The economy this year is expected to contract by up to almost 10 per cent, the finance ministry said on Monday, as the government was looking to raise cash via a bond issuance to tackle the economic fallout from the coronavirus situation.
In a statement, the finance ministry’s Public Debt Management Office (PDMO) said it was forecasting GDP to decline by between 5 to 9.7 per cent.
Unemployment is expected to rise to 9 per cent, compared to 7.1 per cent in 2019.
But it added the caveat: “It should be noted that the current situation involves considerable uncertainty and the current estimated impact of Covid-19 will be subject to reassessment and adjustment over time. There can be no assurance that the impact of Covid-19 will be as described above, and the negative impact may exceed the current estimations set out above.”
At the same time, the PDMO said the government has revised its potential financing needs for 2020, with up to €3.25bn in extra borrowing.
“Given…the high degree of uncertainty and the persistency of Covid-19, giving rise to the question of how long the disease is going to last and what will be its impact on the international economy as well as on international markets, the Republic of Cyprus decided to revise its annual funding plan…” the PDMO said.
This would consist of drawing up to an additional €2bn in European Government Bonds (Emtn), plus up to €1.25bn in new domestic 12-month treasury bills.
It’s understood these are tentative, rather than definitive, financing provisions.
On public finances, the PDMO said the budget balance of the government “is projected to reach a deficit of about 4 per cent of GDP in 2020, stemming from the impact of the pandemic on economic activity impacting both revenue and expenditure, as well as from the temporary fiscal impact brought by the related measures.”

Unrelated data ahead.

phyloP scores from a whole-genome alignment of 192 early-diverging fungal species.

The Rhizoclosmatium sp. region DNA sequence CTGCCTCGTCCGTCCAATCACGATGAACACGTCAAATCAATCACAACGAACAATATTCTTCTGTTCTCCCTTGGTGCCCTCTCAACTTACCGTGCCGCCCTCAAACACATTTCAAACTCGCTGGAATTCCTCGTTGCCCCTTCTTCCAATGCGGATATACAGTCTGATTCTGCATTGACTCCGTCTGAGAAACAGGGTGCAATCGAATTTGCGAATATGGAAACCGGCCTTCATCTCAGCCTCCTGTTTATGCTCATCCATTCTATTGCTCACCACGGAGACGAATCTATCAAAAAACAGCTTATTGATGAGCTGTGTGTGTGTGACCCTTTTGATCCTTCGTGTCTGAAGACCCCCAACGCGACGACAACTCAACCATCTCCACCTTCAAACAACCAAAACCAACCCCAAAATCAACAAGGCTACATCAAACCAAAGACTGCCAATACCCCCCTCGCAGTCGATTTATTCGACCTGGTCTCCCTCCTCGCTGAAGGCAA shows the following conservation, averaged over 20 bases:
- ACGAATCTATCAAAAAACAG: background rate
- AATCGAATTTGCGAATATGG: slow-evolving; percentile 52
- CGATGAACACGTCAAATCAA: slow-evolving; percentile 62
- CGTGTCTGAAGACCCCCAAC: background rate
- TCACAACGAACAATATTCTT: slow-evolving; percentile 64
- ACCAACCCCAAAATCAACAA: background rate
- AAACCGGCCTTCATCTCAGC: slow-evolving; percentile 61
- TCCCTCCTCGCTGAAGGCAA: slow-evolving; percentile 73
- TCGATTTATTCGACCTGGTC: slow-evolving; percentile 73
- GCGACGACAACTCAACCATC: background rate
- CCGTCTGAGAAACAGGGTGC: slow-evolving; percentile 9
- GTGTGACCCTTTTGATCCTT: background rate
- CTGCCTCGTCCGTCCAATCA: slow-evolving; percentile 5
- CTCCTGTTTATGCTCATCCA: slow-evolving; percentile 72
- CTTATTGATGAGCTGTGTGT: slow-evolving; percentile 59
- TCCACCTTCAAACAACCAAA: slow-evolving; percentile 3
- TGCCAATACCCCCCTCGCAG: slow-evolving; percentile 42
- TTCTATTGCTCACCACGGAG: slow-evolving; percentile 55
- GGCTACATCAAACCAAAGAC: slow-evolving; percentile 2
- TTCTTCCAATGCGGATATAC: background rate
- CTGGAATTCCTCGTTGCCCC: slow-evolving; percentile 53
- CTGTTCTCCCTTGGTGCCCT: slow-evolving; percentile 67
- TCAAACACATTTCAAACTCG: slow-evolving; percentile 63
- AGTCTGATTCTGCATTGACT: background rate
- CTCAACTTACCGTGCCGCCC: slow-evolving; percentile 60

“However, it should be emphasised that the Republic of Cyprus is dealing with this crisis from a very strong position on its business cycle and from a comfortable fiscal position. The Republic of Cyprus has been operating at close to potential output in the past few years, with sustainable fiscal surpluses to cushion the current crisis.”
Regarding the medium-term outlook, the PDMO said that due to the high degree of uncertainty, “it would not be possible to provide estimations for years 2021 onwards. We expect though that the economy will rebound and follow a positive growth path, accompanied by positive developments on the fiscal front.”
On the same day, and in a separate development, Cyprus announced its intention to tap international money markets in a bid to boost its cash reserves amid the coronavirus pandemic. It will be doing so through issuance of a 7-year and a 30-year euro-denominated bond.
“The deal comprises a EUR benchmark April 2027 fixed rate tranche and a EUR benchmark April 2050 fixed rate tranche,” a press release read.
The issue is expected to be launched in the near future subject to market conditions.